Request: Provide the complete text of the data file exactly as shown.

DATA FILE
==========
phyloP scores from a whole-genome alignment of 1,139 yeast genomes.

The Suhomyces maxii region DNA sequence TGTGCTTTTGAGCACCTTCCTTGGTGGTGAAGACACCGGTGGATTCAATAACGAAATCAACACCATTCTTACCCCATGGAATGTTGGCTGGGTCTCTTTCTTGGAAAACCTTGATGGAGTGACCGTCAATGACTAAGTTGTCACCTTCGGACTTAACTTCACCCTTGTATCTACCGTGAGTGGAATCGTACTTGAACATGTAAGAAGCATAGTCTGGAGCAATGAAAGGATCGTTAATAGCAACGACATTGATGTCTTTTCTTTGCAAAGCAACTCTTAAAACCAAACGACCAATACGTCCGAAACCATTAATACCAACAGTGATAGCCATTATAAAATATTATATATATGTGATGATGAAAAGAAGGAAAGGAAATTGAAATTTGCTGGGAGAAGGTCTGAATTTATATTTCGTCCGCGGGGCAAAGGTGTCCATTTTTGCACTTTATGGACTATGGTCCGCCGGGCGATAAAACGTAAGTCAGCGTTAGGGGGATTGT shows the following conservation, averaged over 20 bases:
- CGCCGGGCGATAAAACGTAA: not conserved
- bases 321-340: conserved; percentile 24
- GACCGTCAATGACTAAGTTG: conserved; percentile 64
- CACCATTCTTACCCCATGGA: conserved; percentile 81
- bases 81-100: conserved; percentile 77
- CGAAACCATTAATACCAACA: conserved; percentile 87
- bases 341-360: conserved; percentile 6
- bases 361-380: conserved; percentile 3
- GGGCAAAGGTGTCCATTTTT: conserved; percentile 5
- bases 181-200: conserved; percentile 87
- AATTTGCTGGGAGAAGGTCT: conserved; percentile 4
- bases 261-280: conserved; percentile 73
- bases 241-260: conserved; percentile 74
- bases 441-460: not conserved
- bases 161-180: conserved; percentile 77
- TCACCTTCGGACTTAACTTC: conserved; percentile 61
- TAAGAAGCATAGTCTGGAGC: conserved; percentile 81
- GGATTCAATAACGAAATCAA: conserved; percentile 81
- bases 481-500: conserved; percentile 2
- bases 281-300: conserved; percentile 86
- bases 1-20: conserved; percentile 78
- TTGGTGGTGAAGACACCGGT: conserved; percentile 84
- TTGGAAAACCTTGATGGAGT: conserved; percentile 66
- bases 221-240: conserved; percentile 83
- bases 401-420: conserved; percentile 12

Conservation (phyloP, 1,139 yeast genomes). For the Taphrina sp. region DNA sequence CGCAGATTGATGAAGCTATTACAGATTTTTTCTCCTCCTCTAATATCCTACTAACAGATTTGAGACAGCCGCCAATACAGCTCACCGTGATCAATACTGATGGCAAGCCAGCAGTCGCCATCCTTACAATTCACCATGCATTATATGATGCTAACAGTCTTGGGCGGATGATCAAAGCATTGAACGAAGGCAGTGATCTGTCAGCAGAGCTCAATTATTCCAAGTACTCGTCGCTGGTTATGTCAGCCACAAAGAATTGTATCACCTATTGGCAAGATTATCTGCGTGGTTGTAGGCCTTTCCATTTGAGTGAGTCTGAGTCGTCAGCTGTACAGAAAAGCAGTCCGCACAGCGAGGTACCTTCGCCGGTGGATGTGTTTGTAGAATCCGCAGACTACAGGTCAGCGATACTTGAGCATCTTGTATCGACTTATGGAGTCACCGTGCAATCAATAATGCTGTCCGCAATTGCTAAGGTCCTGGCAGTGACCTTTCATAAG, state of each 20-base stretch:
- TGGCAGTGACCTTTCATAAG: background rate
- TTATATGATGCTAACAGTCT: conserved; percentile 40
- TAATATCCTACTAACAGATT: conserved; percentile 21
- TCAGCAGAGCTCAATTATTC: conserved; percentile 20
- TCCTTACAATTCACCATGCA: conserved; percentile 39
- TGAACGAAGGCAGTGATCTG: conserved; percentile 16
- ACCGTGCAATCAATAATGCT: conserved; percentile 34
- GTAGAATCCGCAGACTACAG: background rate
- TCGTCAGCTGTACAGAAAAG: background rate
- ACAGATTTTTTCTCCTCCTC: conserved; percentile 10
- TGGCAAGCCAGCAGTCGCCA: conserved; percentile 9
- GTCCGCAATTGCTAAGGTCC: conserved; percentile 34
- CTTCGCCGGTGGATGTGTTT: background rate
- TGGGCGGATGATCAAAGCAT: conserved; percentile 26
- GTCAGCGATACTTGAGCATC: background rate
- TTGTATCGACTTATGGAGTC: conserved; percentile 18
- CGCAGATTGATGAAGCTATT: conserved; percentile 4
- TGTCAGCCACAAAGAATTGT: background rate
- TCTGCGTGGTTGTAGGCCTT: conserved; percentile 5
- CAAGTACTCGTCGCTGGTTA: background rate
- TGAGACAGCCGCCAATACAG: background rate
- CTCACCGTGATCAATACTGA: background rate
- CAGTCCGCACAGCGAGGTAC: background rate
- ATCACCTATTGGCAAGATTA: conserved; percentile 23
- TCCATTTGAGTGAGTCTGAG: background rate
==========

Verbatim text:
phyloP scores from a whole-genome alignment of 1,139 yeast genomes.

The Suhomyces maxii region DNA sequence TGTGCTTTTGAGCACCTTCCTTGGTGGTGAAGACACCGGTGGATTCAATAACGAAATCAACACCATTCTTACCCCATGGAATGTTGGCTGGGTCTCTTTCTTGGAAAACCTTGATGGAGTGACCGTCAATGACTAAGTTGTCACCTTCGGACTTAACTTCACCCTTGTATCTACCGTGAGTGGAATCGTACTTGAACATGTAAGAAGCATAGTCTGGAGCAATGAAAGGATCGTTAATAGCAACGACATTGATGTCTTTTCTTTGCAAAGCAACTCTTAAAACCAAACGACCAATACGTCCGAAACCATTAATACCAACAGTGATAGCCATTATAAAATATTATATATATGTGATGATGAAAAGAAGGAAAGGAAATTGAAATTTGCTGGGAGAAGGTCTGAATTTATATTTCGTCCGCGGGGCAAAGGTGTCCATTTTTGCACTTTATGGACTATGGTCCGCCGGGCGATAAAACGTAAGTCAGCGTTAGGGGGATTGT shows the following conservation, averaged over 20 bases:
- CGCCGGGCGATAAAACGTAA: not conserved
- bases 321-340: conserved; percentile 24
- GACCGTCAATGACTAAGTTG: conserved; percentile 64
- CACCATTCTTACCCCATGGA: conserved; percentile 81
- bases 81-100: conserved; percentile 77
- CGAAACCATTAATACCAACA: conserved; percentile 87
- bases 341-360: conserved; percentile 6
- bases 361-380: conserved; percentile 3
- GGGCAAAGGTGTCCATTTTT: conserved; percentile 5
- bases 181-200: conserved; percentile 87
- AATTTGCTGGGAGAAGGTCT: conserved; percentile 4
- bases 261-280: conserved; percentile 73
- bases 241-260: conserved; percentile 74
- bases 441-460: not conserved
- bases 161-180: conserved; percentile 77
- TCACCTTCGGACTTAACTTC: conserved; percentile 61
- TAAGAAGCATAGTCTGGAGC: conserved; percentile 81
- GGATTCAATAACGAAATCAA: conserved; percentile 81
- bases 481-500: conserved; percentile 2
- bases 281-300: conserved; percentile 86
- bases 1-20: conserved; percentile 78
- TTGGTGGTGAAGACACCGGT: conserved; percentile 84
- TTGGAAAACCTTGATGGAGT: conserved; percentile 66
- bases 221-240: conserved; percentile 83
- bases 401-420: conserved; percentile 12

Conservation (phyloP, 1,139 yeast genomes). For the Taphrina sp. region DNA sequence CGCAGATTGATGAAGCTATTACAGATTTTTTCTCCTCCTCTAATATCCTACTAACAGATTTGAGACAGCCGCCAATACAGCTCACCGTGATCAATACTGATGGCAAGCCAGCAGTCGCCATCCTTACAATTCACCATGCATTATATGATGCTAACAGTCTTGGGCGGATGATCAAAGCATTGAACGAAGGCAGTGATCTGTCAGCAGAGCTCAATTATTCCAAGTACTCGTCGCTGGTTATGTCAGCCACAAAGAATTGTATCACCTATTGGCAAGATTATCTGCGTGGTTGTAGGCCTTTCCATTTGAGTGAGTCTGAGTCGTCAGCTGTACAGAAAAGCAGTCCGCACAGCGAGGTACCTTCGCCGGTGGATGTGTTTGTAGAATCCGCAGACTACAGGTCAGCGATACTTGAGCATCTTGTATCGACTTATGGAGTCACCGTGCAATCAATAATGCTGTCCGCAATTGCTAAGGTCCTGGCAGTGACCTTTCATAAG, state of each 20-base stretch:
- TGGCAGTGACCTTTCATAAG: background rate
- TTATATGATGCTAACAGTCT: conserved; percentile 40
- TAATATCCTACTAACAGATT: conserved; percentile 21
- TCAGCAGAGCTCAATTATTC: conserved; percentile 20
- TCCTTACAATTCACCATGCA: conserved; percentile 39
- TGAACGAAGGCAGTGATCTG: conserved; percentile 16
- ACCGTGCAATCAATAATGCT: conserved; percentile 34
- GTAGAATCCGCAGACTACAG: background rate
- TCGTCAGCTGTACAGAAAAG: background rate
- ACAGATTTTTTCTCCTCCTC: conserved; percentile 10
- TGGCAAGCCAGCAGTCGCCA: conserved; percentile 9
- GTCCGCAATTGCTAAGGTCC: conserved; percentile 34
- CTTCGCCGGTGGATGTGTTT: background rate
- TGGGCGGATGATCAAAGCAT: conserved; percentile 26
- GTCAGCGATACTTGAGCATC: background rate
- TTGTATCGACTTATGGAGTC: conserved; percentile 18
- CGCAGATTGATGAAGCTATT: conserved; percentile 4
- TGTCAGCCACAAAGAATTGT: background rate
- TCTGCGTGGTTGTAGGCCTT: conserved; percentile 5
- CAAGTACTCGTCGCTGGTTA: background rate
- TGAGACAGCCGCCAATACAG: background rate
- CTCACCGTGATCAATACTGA: background rate
- CAGTCCGCACAGCGAGGTAC: background rate
- ATCACCTATTGGCAAGATTA: conserved; percentile 23
- TCCATTTGAGTGAGTCTGAG: background rate